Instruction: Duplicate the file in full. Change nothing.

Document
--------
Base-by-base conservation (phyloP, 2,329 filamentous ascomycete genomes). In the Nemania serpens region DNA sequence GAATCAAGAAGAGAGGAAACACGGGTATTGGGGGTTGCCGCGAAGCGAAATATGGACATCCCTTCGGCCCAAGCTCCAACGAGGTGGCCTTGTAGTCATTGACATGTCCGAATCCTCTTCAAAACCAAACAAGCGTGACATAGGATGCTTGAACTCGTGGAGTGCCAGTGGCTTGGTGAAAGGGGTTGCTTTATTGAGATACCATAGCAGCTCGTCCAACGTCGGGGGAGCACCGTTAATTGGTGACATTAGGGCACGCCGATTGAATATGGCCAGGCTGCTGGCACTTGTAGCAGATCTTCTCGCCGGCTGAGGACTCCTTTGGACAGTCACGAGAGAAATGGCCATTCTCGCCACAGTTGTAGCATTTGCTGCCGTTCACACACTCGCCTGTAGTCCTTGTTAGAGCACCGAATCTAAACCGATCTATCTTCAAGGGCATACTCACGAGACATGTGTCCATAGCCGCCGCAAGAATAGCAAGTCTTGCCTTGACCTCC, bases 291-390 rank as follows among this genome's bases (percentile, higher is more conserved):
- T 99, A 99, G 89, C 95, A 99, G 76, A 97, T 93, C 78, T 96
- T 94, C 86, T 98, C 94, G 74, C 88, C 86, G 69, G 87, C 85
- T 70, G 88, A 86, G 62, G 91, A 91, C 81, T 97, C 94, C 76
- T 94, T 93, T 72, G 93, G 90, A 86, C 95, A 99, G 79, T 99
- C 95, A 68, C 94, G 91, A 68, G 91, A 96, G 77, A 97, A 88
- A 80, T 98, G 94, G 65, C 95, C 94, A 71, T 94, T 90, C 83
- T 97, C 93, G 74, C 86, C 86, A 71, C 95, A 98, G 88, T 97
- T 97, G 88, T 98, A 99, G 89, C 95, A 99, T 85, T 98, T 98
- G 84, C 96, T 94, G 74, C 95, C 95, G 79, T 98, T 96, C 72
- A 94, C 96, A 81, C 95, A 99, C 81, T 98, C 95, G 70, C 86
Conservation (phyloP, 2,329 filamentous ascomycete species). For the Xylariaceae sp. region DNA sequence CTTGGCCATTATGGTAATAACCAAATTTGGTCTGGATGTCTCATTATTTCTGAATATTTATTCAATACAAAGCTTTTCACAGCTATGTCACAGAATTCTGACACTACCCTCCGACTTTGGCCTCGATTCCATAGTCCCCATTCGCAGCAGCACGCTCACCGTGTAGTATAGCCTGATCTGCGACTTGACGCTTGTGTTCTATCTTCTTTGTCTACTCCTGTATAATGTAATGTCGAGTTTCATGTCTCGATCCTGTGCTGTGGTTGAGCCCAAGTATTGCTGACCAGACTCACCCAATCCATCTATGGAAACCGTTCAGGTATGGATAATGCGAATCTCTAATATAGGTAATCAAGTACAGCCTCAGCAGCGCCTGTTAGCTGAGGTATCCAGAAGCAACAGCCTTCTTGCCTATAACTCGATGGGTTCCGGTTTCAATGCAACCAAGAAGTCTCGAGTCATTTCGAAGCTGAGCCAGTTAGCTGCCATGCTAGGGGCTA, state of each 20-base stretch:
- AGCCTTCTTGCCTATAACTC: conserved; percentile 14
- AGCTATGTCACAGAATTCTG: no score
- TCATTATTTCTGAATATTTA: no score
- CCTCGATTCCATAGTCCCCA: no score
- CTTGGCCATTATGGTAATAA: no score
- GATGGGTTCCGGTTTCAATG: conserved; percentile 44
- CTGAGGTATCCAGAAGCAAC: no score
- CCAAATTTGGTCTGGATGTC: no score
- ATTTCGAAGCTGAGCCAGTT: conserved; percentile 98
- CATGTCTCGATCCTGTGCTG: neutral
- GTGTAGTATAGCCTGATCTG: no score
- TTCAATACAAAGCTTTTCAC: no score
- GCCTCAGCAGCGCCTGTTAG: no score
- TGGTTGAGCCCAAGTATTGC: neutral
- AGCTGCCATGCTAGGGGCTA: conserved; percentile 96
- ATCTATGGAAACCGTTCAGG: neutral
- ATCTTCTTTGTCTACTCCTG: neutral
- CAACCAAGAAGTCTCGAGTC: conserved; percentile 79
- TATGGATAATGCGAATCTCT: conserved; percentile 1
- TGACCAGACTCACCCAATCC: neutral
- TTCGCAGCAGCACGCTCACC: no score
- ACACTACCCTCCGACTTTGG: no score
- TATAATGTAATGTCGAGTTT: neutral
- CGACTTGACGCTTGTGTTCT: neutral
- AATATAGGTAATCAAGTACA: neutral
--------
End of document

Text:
Base-by-base conservation (phyloP, 2,329 filamentous ascomycete genomes). In the Nemania serpens region DNA sequence GAATCAAGAAGAGAGGAAACACGGGTATTGGGGGTTGCCGCGAAGCGAAATATGGACATCCCTTCGGCCCAAGCTCCAACGAGGTGGCCTTGTAGTCATTGACATGTCCGAATCCTCTTCAAAACCAAACAAGCGTGACATAGGATGCTTGAACTCGTGGAGTGCCAGTGGCTTGGTGAAAGGGGTTGCTTTATTGAGATACCATAGCAGCTCGTCCAACGTCGGGGGAGCACCGTTAATTGGTGACATTAGGGCACGCCGATTGAATATGGCCAGGCTGCTGGCACTTGTAGCAGATCTTCTCGCCGGCTGAGGACTCCTTTGGACAGTCACGAGAGAAATGGCCATTCTCGCCACAGTTGTAGCATTTGCTGCCGTTCACACACTCGCCTGTAGTCCTTGTTAGAGCACCGAATCTAAACCGATCTATCTTCAAGGGCATACTCACGAGACATGTGTCCATAGCCGCCGCAAGAATAGCAAGTCTTGCCTTGACCTCC, bases 291-390 rank as follows among this genome's bases (percentile, higher is more conserved):
- T 99, A 99, G 89, C 95, A 99, G 76, A 97, T 93, C 78, T 96
- T 94, C 86, T 98, C 94, G 74, C 88, C 86, G 69, G 87, C 85
- T 70, G 88, A 86, G 62, G 91, A 91, C 81, T 97, C 94, C 76
- T 94, T 93, T 72, G 93, G 90, A 86, C 95, A 99, G 79, T 99
- C 95, A 68, C 94, G 91, A 68, G 91, A 96, G 77, A 97, A 88
- A 80, T 98, G 94, G 65, C 95, C 94, A 71, T 94, T 90, C 83
- T 97, C 93, G 74, C 86, C 86, A 71, C 95, A 98, G 88, T 97
- T 97, G 88, T 98, A 99, G 89, C 95, A 99, T 85, T 98, T 98
- G 84, C 96, T 94, G 74, C 95, C 95, G 79, T 98, T 96, C 72
- A 94, C 96, A 81, C 95, A 99, C 81, T 98, C 95, G 70, C 86
Conservation (phyloP, 2,329 filamentous ascomycete species). For the Xylariaceae sp. region DNA sequence CTTGGCCATTATGGTAATAACCAAATTTGGTCTGGATGTCTCATTATTTCTGAATATTTATTCAATACAAAGCTTTTCACAGCTATGTCACAGAATTCTGACACTACCCTCCGACTTTGGCCTCGATTCCATAGTCCCCATTCGCAGCAGCACGCTCACCGTGTAGTATAGCCTGATCTGCGACTTGACGCTTGTGTTCTATCTTCTTTGTCTACTCCTGTATAATGTAATGTCGAGTTTCATGTCTCGATCCTGTGCTGTGGTTGAGCCCAAGTATTGCTGACCAGACTCACCCAATCCATCTATGGAAACCGTTCAGGTATGGATAATGCGAATCTCTAATATAGGTAATCAAGTACAGCCTCAGCAGCGCCTGTTAGCTGAGGTATCCAGAAGCAACAGCCTTCTTGCCTATAACTCGATGGGTTCCGGTTTCAATGCAACCAAGAAGTCTCGAGTCATTTCGAAGCTGAGCCAGTTAGCTGCCATGCTAGGGGCTA, state of each 20-base stretch:
- AGCCTTCTTGCCTATAACTC: conserved; percentile 14
- AGCTATGTCACAGAATTCTG: no score
- TCATTATTTCTGAATATTTA: no score
- CCTCGATTCCATAGTCCCCA: no score
- CTTGGCCATTATGGTAATAA: no score
- GATGGGTTCCGGTTTCAATG: conserved; percentile 44
- CTGAGGTATCCAGAAGCAAC: no score
- CCAAATTTGGTCTGGATGTC: no score
- ATTTCGAAGCTGAGCCAGTT: conserved; percentile 98
- CATGTCTCGATCCTGTGCTG: neutral
- GTGTAGTATAGCCTGATCTG: no score
- TTCAATACAAAGCTTTTCAC: no score
- GCCTCAGCAGCGCCTGTTAG: no score
- TGGTTGAGCCCAAGTATTGC: neutral
- AGCTGCCATGCTAGGGGCTA: conserved; percentile 96
- ATCTATGGAAACCGTTCAGG: neutral
- ATCTTCTTTGTCTACTCCTG: neutral
- CAACCAAGAAGTCTCGAGTC: conserved; percentile 79
- TATGGATAATGCGAATCTCT: conserved; percentile 1
- TGACCAGACTCACCCAATCC: neutral
- TTCGCAGCAGCACGCTCACC: no score
- ACACTACCCTCCGACTTTGG: no score
- TATAATGTAATGTCGAGTTT: neutral
- CGACTTGACGCTTGTGTTCT: neutral
- AATATAGGTAATCAAGTACA: neutral